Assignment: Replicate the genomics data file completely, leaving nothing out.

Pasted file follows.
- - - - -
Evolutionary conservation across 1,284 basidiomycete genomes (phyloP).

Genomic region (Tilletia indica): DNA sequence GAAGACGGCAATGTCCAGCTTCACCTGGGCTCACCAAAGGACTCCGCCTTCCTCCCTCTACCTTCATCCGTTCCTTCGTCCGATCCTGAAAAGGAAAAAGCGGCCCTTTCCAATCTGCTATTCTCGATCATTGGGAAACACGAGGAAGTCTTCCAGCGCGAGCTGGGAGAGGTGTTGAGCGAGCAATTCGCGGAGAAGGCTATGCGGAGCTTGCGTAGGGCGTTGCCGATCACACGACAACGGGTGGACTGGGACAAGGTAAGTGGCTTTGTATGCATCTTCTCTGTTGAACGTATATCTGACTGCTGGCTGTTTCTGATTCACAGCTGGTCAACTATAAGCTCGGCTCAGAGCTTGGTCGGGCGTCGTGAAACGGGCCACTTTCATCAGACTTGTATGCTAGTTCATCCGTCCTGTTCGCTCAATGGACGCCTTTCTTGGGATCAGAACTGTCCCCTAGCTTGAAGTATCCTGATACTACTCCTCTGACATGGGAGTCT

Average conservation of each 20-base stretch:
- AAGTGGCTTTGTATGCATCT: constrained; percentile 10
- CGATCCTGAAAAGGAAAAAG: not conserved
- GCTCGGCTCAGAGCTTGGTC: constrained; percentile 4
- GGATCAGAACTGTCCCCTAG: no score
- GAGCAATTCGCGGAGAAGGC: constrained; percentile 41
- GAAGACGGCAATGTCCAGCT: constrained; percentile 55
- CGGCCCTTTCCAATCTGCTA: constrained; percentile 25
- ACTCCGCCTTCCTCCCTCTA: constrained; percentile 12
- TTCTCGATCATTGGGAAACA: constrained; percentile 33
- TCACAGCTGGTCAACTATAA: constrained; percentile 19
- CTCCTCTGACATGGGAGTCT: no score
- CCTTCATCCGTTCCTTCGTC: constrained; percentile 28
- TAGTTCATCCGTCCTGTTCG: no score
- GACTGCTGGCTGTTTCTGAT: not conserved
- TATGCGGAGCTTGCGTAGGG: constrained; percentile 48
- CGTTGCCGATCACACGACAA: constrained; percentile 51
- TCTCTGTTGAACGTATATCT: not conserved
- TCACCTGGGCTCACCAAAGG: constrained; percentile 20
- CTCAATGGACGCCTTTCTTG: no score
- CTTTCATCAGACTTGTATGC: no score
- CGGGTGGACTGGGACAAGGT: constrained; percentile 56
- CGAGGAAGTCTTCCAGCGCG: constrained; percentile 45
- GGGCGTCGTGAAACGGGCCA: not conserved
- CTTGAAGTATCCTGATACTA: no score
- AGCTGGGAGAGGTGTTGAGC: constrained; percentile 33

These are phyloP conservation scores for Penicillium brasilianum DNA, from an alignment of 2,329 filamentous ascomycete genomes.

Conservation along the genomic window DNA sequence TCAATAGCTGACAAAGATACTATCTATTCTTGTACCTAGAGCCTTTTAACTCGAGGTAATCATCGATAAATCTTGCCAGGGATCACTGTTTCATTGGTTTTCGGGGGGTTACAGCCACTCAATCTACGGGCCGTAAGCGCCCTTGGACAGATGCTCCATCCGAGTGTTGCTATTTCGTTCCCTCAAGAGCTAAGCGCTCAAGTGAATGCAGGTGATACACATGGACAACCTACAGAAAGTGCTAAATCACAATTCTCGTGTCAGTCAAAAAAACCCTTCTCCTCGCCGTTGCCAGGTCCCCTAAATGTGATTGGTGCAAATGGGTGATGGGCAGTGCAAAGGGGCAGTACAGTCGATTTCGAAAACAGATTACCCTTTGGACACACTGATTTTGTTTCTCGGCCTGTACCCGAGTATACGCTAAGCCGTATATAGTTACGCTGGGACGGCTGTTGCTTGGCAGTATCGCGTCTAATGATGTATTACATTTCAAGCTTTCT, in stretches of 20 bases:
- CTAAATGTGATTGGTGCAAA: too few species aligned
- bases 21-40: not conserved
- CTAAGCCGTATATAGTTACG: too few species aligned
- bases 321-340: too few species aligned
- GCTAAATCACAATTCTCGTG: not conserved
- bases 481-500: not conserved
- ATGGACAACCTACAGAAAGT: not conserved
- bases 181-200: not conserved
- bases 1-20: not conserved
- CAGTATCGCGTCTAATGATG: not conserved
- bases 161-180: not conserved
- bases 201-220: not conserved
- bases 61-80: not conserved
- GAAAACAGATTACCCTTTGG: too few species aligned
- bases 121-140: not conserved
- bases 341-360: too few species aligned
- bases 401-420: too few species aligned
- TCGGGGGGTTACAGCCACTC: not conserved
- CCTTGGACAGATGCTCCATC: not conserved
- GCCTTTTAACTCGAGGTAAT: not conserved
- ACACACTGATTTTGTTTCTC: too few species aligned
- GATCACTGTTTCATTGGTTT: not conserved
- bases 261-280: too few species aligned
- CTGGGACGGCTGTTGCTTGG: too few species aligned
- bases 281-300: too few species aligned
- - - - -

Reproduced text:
Evolutionary conservation across 1,284 basidiomycete genomes (phyloP).

Genomic region (Tilletia indica): DNA sequence GAAGACGGCAATGTCCAGCTTCACCTGGGCTCACCAAAGGACTCCGCCTTCCTCCCTCTACCTTCATCCGTTCCTTCGTCCGATCCTGAAAAGGAAAAAGCGGCCCTTTCCAATCTGCTATTCTCGATCATTGGGAAACACGAGGAAGTCTTCCAGCGCGAGCTGGGAGAGGTGTTGAGCGAGCAATTCGCGGAGAAGGCTATGCGGAGCTTGCGTAGGGCGTTGCCGATCACACGACAACGGGTGGACTGGGACAAGGTAAGTGGCTTTGTATGCATCTTCTCTGTTGAACGTATATCTGACTGCTGGCTGTTTCTGATTCACAGCTGGTCAACTATAAGCTCGGCTCAGAGCTTGGTCGGGCGTCGTGAAACGGGCCACTTTCATCAGACTTGTATGCTAGTTCATCCGTCCTGTTCGCTCAATGGACGCCTTTCTTGGGATCAGAACTGTCCCCTAGCTTGAAGTATCCTGATACTACTCCTCTGACATGGGAGTCT

Average conservation of each 20-base stretch:
- AAGTGGCTTTGTATGCATCT: constrained; percentile 10
- CGATCCTGAAAAGGAAAAAG: not conserved
- GCTCGGCTCAGAGCTTGGTC: constrained; percentile 4
- GGATCAGAACTGTCCCCTAG: no score
- GAGCAATTCGCGGAGAAGGC: constrained; percentile 41
- GAAGACGGCAATGTCCAGCT: constrained; percentile 55
- CGGCCCTTTCCAATCTGCTA: constrained; percentile 25
- ACTCCGCCTTCCTCCCTCTA: constrained; percentile 12
- TTCTCGATCATTGGGAAACA: constrained; percentile 33
- TCACAGCTGGTCAACTATAA: constrained; percentile 19
- CTCCTCTGACATGGGAGTCT: no score
- CCTTCATCCGTTCCTTCGTC: constrained; percentile 28
- TAGTTCATCCGTCCTGTTCG: no score
- GACTGCTGGCTGTTTCTGAT: not conserved
- TATGCGGAGCTTGCGTAGGG: constrained; percentile 48
- CGTTGCCGATCACACGACAA: constrained; percentile 51
- TCTCTGTTGAACGTATATCT: not conserved
- TCACCTGGGCTCACCAAAGG: constrained; percentile 20
- CTCAATGGACGCCTTTCTTG: no score
- CTTTCATCAGACTTGTATGC: no score
- CGGGTGGACTGGGACAAGGT: constrained; percentile 56
- CGAGGAAGTCTTCCAGCGCG: constrained; percentile 45
- GGGCGTCGTGAAACGGGCCA: not conserved
- CTTGAAGTATCCTGATACTA: no score
- AGCTGGGAGAGGTGTTGAGC: constrained; percentile 33

These are phyloP conservation scores for Penicillium brasilianum DNA, from an alignment of 2,329 filamentous ascomycete genomes.

Conservation along the genomic window DNA sequence TCAATAGCTGACAAAGATACTATCTATTCTTGTACCTAGAGCCTTTTAACTCGAGGTAATCATCGATAAATCTTGCCAGGGATCACTGTTTCATTGGTTTTCGGGGGGTTACAGCCACTCAATCTACGGGCCGTAAGCGCCCTTGGACAGATGCTCCATCCGAGTGTTGCTATTTCGTTCCCTCAAGAGCTAAGCGCTCAAGTGAATGCAGGTGATACACATGGACAACCTACAGAAAGTGCTAAATCACAATTCTCGTGTCAGTCAAAAAAACCCTTCTCCTCGCCGTTGCCAGGTCCCCTAAATGTGATTGGTGCAAATGGGTGATGGGCAGTGCAAAGGGGCAGTACAGTCGATTTCGAAAACAGATTACCCTTTGGACACACTGATTTTGTTTCTCGGCCTGTACCCGAGTATACGCTAAGCCGTATATAGTTACGCTGGGACGGCTGTTGCTTGGCAGTATCGCGTCTAATGATGTATTACATTTCAAGCTTTCT, in stretches of 20 bases:
- CTAAATGTGATTGGTGCAAA: too few species aligned
- bases 21-40: not conserved
- CTAAGCCGTATATAGTTACG: too few species aligned
- bases 321-340: too few species aligned
- GCTAAATCACAATTCTCGTG: not conserved
- bases 481-500: not conserved
- ATGGACAACCTACAGAAAGT: not conserved
- bases 181-200: not conserved
- bases 1-20: not conserved
- CAGTATCGCGTCTAATGATG: not conserved
- bases 161-180: not conserved
- bases 201-220: not conserved
- bases 61-80: not conserved
- GAAAACAGATTACCCTTTGG: too few species aligned
- bases 121-140: not conserved
- bases 341-360: too few species aligned
- bases 401-420: too few species aligned
- TCGGGGGGTTACAGCCACTC: not conserved
- CCTTGGACAGATGCTCCATC: not conserved
- GCCTTTTAACTCGAGGTAAT: not conserved
- ACACACTGATTTTGTTTCTC: too few species aligned
- GATCACTGTTTCATTGGTTT: not conserved
- bases 261-280: too few species aligned
- CTGGGACGGCTGTTGCTTGG: too few species aligned
- bases 281-300: too few species aligned